31 Days of Hallowe’en 2022, Day 21: Mad God [2021]

How do I describe a film that has yet to subconsciously worm its way into my future nightmares?

Thirty years in the making, Mad God is a bravura piece of stop-motion-animation filmmaking written, directed and produced by the legendary Phil Tippett (he of Star Wars and Jurassic Park fame). It’s very light on plot but heavy on symbolism, as many experimental films are: a soldier-like figure enters a world of grotesque monsters and their subjugates. That might sound simple enough but the striking, grim, utterly repellent imagery is anything but. Don’t eat while you watch this.

I have to admit that I had two issues off the bat that aren’t really the fault of the film itself: to follow the plot and to find out the names/occupations of these characters (i.e., the main guy is The Assassin), I did have to follow along on Wikpedia, which is the first time I’ve ever found myself having to do that. Secondly, I watched via Shudder. I know I shouldn’t have. I know I should have listened to everyone I know who isn’t in the continental US. Shudder fucking sucks. I already hated their eye-bleeding, weird semi-scrolling user interface (which is worse than Prime’s). But the stream froze so many times I was starting to fall asleep. It completely ruined the flow of the film and interrupted key beats and so I think that was why I had trouble following the bare-bones plot. The fact that it was past 3am didn’t help, either.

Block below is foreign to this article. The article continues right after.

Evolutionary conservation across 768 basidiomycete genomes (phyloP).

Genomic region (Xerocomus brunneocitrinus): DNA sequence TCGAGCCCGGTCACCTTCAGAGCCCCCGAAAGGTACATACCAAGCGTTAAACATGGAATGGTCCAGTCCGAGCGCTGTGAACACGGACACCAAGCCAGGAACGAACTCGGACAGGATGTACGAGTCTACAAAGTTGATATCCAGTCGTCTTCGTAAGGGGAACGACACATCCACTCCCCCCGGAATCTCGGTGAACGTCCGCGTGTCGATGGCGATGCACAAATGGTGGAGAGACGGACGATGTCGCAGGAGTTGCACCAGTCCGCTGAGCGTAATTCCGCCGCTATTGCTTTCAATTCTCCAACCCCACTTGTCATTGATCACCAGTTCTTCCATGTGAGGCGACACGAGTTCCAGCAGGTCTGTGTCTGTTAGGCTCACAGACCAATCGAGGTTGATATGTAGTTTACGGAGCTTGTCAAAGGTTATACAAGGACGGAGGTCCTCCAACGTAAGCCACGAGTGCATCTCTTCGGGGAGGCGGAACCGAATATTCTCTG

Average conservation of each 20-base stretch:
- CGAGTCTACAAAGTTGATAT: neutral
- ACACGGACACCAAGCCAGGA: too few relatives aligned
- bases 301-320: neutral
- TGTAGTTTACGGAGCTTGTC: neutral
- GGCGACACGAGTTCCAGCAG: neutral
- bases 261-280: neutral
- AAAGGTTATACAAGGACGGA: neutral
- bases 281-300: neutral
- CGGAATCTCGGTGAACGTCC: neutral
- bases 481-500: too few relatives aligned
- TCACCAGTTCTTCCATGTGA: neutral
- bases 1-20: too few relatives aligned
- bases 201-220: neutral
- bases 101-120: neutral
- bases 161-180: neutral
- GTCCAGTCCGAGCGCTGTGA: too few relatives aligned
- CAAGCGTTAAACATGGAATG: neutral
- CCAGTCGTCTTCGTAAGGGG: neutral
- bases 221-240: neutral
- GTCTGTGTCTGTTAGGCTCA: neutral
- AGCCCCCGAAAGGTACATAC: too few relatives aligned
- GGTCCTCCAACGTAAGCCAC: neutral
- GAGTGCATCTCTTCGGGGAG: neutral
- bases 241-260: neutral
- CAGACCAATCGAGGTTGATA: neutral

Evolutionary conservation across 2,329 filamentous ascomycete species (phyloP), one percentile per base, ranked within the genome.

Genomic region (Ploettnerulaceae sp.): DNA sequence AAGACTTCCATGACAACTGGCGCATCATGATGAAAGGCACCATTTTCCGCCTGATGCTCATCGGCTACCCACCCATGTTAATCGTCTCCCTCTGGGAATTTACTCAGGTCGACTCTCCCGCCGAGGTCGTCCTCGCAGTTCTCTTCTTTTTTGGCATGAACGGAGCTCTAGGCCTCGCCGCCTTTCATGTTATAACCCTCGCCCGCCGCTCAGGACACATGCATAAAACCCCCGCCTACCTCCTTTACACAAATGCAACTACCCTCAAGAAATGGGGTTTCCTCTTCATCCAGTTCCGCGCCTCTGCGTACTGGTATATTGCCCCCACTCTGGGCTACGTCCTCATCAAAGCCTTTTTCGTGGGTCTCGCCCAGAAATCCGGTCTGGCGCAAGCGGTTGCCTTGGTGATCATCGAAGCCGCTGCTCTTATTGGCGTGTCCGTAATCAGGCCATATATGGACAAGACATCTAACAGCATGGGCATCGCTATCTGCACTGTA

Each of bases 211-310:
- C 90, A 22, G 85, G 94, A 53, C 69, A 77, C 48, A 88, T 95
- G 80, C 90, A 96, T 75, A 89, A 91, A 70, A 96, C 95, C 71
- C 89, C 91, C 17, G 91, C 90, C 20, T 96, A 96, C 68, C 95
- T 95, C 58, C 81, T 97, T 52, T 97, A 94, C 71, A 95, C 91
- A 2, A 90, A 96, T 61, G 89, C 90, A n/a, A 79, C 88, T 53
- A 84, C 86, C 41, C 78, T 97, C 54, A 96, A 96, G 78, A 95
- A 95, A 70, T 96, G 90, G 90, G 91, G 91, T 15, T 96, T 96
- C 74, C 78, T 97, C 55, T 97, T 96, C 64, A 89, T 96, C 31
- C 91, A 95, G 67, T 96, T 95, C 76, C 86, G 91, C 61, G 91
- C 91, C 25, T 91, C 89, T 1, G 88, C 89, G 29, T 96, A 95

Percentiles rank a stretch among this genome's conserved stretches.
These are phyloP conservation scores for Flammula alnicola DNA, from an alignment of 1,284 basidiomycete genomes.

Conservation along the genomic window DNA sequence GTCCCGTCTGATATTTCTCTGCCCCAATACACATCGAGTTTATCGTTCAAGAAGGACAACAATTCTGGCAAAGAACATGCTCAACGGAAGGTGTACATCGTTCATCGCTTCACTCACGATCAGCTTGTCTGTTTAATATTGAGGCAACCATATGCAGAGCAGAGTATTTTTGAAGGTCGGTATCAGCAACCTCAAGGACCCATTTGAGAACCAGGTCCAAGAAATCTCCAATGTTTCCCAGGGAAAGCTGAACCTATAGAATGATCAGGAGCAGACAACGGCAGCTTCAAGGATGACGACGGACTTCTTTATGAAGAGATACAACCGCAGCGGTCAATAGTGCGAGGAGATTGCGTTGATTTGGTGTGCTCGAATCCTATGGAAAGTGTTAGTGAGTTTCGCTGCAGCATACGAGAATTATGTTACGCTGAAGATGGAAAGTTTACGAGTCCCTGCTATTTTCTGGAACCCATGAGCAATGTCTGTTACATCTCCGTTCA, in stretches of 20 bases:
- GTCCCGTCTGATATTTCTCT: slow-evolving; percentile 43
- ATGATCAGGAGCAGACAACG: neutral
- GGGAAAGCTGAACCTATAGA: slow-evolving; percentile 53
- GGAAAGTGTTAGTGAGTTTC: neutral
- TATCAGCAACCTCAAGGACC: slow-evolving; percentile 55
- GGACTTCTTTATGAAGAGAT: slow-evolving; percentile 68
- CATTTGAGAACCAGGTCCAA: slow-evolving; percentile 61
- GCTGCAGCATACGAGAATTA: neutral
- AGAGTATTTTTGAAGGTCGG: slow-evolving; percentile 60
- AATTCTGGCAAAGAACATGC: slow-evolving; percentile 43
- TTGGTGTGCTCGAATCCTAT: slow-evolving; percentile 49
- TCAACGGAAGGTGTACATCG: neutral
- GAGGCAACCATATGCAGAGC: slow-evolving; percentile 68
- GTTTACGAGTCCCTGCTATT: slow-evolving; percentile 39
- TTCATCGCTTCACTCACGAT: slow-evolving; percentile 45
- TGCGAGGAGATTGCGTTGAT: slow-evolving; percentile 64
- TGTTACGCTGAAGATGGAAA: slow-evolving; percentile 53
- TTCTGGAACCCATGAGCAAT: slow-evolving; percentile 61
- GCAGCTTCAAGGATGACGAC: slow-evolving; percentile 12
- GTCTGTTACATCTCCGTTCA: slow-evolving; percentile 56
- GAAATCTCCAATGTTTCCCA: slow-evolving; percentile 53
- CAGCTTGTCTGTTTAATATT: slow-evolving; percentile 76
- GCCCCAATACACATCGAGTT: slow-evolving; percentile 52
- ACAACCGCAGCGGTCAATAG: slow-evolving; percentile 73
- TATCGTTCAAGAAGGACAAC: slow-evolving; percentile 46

Above everything else, this film is a technical feat and visual feast, and both show. It reminds me of my first viewing of that Final Fantasy movie, where everyone was too busy marvelling at the visual effects and hyper-realistic, groundbreaking animation rendering to actually pay attention to the movie. The world we witness is truly nightmarish, stacked with by turns disgusting, beautiful and gruesome imagery that is so precisely detailed it’s hard to believe that it’s really stop-motion (though some other scenes are actually live-action). Despite my technical woes, I think this is a film I’d definitely come back to, because it feels like it would be a continuously rewarding drip-feed of the macabre.

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